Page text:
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RMJ: Being a Champions League megastar

October 11th, 2009 by Robin Martin-Jenkins in County cricket, IPL

I know I’m not the first person to observe that India is a cricket ‘tragic’ country but every time I visit here I’m astounded at the part the sport plays in the its narrative. It hits you square in the face, like a Brett Lee bouncer might.

Turn on the TV and every other channel is showing cricket (this morning they showed highlights from a recent IPL game followed by highlights from an India v Australia ODI from 1985 with no apparent connecting theme – apart from cricket) and every other advert sees Virender Sehwag or Yuvraj Singh putting Tom Cruise to shame with their subtle acting skills. Then you open any newspaper and at least three pages are devoted to the game.

Following our net session yesterday alongside the Delhi Daredevils, there appeared three columns in the paper this morning; one describing how the ball seemed to be coming nicely out of Glenn McGrath’s hand; another on how Sehwag looked to be timing it well and the third about how Owais Shah and Piyush Chawla seemed to be having some excellent banter about who had the better bats in their bag. British journalists couldn’t dare even to dream of such column-inch luxury these days.

Within hours of landing in the country to play in the inaugural Champions League T20, my Sussex team-mates and I quickly realised how big a tournament this is. If the business-class flights, courtesy of the tournament’s organiser, Lalit Modi, hadn’t given it away, then the security cavalcade that escorted our bus from airport to hotel might have done. And then we had our first press conference.

In fact it was our second press conference. The first had been at Hove the day before we left. Attendance: nine journalists; one photographer. The second saw at least 100 journalists and a babble of cameramen dying to get an exclusive shot of the stars of English cricket. They soon realised that we didn’t have any stars as such and so crowded around Chawla and Yasir Arafat, leaving the rest of us to twiddle our thumbs and watch as they were bombarded with questions.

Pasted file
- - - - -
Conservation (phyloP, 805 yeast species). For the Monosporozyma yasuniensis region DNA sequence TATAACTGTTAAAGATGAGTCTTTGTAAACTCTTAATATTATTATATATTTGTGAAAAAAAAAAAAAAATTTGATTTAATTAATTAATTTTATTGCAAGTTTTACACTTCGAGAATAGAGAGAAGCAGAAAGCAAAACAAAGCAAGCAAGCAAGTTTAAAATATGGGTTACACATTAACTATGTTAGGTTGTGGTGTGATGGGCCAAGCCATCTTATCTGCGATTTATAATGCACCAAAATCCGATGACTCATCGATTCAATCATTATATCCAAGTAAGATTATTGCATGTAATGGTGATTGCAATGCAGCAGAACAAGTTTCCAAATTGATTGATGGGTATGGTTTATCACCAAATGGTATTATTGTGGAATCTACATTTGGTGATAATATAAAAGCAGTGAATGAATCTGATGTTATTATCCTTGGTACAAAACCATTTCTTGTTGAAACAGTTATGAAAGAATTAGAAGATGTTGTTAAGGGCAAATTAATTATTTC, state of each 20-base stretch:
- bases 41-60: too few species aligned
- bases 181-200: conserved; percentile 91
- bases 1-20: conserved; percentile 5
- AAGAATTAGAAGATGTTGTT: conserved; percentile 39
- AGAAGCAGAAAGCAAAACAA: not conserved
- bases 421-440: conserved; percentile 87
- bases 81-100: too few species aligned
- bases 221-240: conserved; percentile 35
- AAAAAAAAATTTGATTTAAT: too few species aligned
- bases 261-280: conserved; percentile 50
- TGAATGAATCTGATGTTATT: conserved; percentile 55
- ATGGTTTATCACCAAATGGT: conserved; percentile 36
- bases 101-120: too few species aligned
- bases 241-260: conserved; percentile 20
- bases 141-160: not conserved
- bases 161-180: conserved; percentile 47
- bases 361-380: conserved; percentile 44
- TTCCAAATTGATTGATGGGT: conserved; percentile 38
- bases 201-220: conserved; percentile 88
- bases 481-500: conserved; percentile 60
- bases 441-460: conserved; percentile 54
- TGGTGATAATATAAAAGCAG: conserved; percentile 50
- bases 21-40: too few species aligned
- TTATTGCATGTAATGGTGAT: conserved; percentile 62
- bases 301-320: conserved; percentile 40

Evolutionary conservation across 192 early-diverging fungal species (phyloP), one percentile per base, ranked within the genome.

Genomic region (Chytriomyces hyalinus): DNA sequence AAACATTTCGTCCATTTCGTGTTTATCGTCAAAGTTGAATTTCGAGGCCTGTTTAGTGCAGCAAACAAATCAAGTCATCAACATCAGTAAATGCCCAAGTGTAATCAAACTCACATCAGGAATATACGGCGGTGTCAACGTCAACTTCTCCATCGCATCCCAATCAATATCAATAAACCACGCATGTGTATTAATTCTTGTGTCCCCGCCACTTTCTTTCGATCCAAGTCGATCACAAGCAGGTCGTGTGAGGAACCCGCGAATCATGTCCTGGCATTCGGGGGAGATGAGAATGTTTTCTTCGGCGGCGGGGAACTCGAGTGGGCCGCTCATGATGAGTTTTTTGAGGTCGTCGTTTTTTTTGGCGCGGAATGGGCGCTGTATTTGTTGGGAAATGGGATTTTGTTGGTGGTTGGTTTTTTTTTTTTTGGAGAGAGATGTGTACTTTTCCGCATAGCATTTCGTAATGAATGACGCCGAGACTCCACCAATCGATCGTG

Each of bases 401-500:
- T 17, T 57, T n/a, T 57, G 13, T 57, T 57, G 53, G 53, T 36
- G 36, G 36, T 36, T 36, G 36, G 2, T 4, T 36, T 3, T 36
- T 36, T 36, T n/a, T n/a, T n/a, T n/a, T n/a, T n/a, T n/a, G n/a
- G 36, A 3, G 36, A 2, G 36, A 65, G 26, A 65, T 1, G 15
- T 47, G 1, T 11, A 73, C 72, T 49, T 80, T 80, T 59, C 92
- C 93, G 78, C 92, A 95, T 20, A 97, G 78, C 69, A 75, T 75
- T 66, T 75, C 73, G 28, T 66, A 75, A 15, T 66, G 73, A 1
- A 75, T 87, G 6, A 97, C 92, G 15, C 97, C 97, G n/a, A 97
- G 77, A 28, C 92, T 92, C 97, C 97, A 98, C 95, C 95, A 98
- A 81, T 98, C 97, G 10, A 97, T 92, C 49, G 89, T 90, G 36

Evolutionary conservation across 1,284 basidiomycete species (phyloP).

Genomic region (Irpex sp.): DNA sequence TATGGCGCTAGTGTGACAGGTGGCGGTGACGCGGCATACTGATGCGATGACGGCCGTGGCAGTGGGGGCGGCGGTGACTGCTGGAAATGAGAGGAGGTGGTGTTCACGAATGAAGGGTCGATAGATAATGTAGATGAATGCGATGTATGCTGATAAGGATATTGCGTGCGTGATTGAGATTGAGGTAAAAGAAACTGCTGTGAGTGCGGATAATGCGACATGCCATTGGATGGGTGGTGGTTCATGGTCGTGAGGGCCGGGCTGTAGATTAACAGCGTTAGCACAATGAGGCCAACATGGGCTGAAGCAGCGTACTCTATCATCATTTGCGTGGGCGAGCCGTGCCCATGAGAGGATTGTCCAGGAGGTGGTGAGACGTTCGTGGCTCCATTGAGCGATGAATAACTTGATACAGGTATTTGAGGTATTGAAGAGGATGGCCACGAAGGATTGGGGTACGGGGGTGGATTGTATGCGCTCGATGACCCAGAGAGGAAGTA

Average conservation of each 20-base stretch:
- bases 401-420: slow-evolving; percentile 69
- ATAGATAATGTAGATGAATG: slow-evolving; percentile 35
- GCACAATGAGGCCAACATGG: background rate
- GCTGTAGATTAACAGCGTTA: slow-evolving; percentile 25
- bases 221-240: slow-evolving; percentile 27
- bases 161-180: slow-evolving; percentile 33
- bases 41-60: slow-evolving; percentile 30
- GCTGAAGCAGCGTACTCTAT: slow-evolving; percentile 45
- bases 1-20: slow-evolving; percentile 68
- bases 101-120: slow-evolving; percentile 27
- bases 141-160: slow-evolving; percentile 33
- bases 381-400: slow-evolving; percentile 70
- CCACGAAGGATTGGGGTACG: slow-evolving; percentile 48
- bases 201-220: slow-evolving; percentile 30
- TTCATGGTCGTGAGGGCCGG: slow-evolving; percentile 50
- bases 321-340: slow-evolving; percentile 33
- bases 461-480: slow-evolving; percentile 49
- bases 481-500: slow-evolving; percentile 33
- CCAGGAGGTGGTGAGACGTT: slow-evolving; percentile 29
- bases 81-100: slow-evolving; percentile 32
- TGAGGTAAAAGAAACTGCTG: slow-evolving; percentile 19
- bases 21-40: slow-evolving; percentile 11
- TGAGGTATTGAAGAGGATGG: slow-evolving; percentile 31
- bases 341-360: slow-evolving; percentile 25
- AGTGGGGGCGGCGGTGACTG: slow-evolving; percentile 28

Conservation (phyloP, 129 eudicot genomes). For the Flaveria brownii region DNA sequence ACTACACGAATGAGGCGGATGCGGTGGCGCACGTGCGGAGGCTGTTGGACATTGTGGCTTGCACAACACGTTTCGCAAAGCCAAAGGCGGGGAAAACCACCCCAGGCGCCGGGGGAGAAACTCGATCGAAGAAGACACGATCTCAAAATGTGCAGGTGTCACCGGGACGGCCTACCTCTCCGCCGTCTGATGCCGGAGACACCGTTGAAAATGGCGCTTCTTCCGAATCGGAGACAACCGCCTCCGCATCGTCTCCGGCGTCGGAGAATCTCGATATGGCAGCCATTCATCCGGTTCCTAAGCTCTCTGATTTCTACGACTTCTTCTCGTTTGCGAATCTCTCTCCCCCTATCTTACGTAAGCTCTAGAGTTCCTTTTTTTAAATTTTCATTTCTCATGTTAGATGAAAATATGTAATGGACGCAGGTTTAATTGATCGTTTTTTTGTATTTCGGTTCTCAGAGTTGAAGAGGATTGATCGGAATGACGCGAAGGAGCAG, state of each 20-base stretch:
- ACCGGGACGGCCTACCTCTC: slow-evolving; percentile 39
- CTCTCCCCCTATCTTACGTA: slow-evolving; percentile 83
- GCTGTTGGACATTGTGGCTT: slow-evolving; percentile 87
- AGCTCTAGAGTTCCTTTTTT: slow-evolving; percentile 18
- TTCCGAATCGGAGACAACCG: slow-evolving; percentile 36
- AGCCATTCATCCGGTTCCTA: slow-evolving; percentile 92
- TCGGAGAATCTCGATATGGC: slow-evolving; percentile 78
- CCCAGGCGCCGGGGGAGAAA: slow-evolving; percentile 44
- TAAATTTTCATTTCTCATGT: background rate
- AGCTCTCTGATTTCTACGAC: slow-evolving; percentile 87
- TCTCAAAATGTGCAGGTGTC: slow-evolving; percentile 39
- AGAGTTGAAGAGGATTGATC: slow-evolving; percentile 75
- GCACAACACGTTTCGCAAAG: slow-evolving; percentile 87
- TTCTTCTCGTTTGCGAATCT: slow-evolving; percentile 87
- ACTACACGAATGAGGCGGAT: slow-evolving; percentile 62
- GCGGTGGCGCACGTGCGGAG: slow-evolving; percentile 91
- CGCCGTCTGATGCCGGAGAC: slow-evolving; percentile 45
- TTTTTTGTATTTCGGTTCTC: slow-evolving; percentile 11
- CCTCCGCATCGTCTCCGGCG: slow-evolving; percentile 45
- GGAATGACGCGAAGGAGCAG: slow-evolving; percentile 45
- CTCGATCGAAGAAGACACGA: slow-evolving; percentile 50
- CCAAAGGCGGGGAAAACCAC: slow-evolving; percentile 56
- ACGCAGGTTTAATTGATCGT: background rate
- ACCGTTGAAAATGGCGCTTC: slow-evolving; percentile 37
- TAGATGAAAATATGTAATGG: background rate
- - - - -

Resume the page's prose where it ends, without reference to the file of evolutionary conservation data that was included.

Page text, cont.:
While I was looking on I received a text from a good friend of mine at home, asking what I was doing next week and whether I would like to go out for dinner. And this friend is a cricket lover too – his unawareness of my whereabouts just highlighted the divergence in attitudes to this tournament in the two countries.

And then I noticed a couple of the journalists looking my direction, finished with asking Yasir what he likes on his toast in the mornings. They chatted animatedly to each other for a couple of minutes before approaching my table eagerly. Looking closely at my name badge one of them asked:

“So how are you able to combine playing cricket with your commentary and writing?”

I let them down gently by saying that I know I look a lot like my father but sadly I was a mere cricketer and son of the famous man. Completely unperturbed by the mistaken identity he carried on, eyes flashing with excitement:

“A truly great writer and a legend here in India. I have all his books and read everything he writes in the paper. He once gave me a pen, on England’s tour of India in 1986, and I have the photo of him presenting it to me on my mantelpiece still. My favourite writer of all time. Well – him and Simon Barnes.”

By this stage several more people had come to my table, probably also thinking I was CMJ, and once they’d established who I actually was, hiding their disappointment only quite well, each of them asked me the same question in a variety of formats: what was it like playing cricket with such a famous father? And either out of politeness, or actual curiosity, they seemed to be eagerly lapping up my utterly unenlightening replies, for all I know scribbling gobbledigook down on their notepads.

Somehow though I suspect my words may just appear in newsprint somewhere in India over the next few days.

[Editor writes: It did appear, Robin, in the Sunday Times of India. Your father was described as "the authoritative and influential multiple award-winning cricket writer-father Christopher Martin-Jenkins".]

Robin Martin-Jenkins is a Sussex allrounder who writes regularly for The Wisden Cricketer

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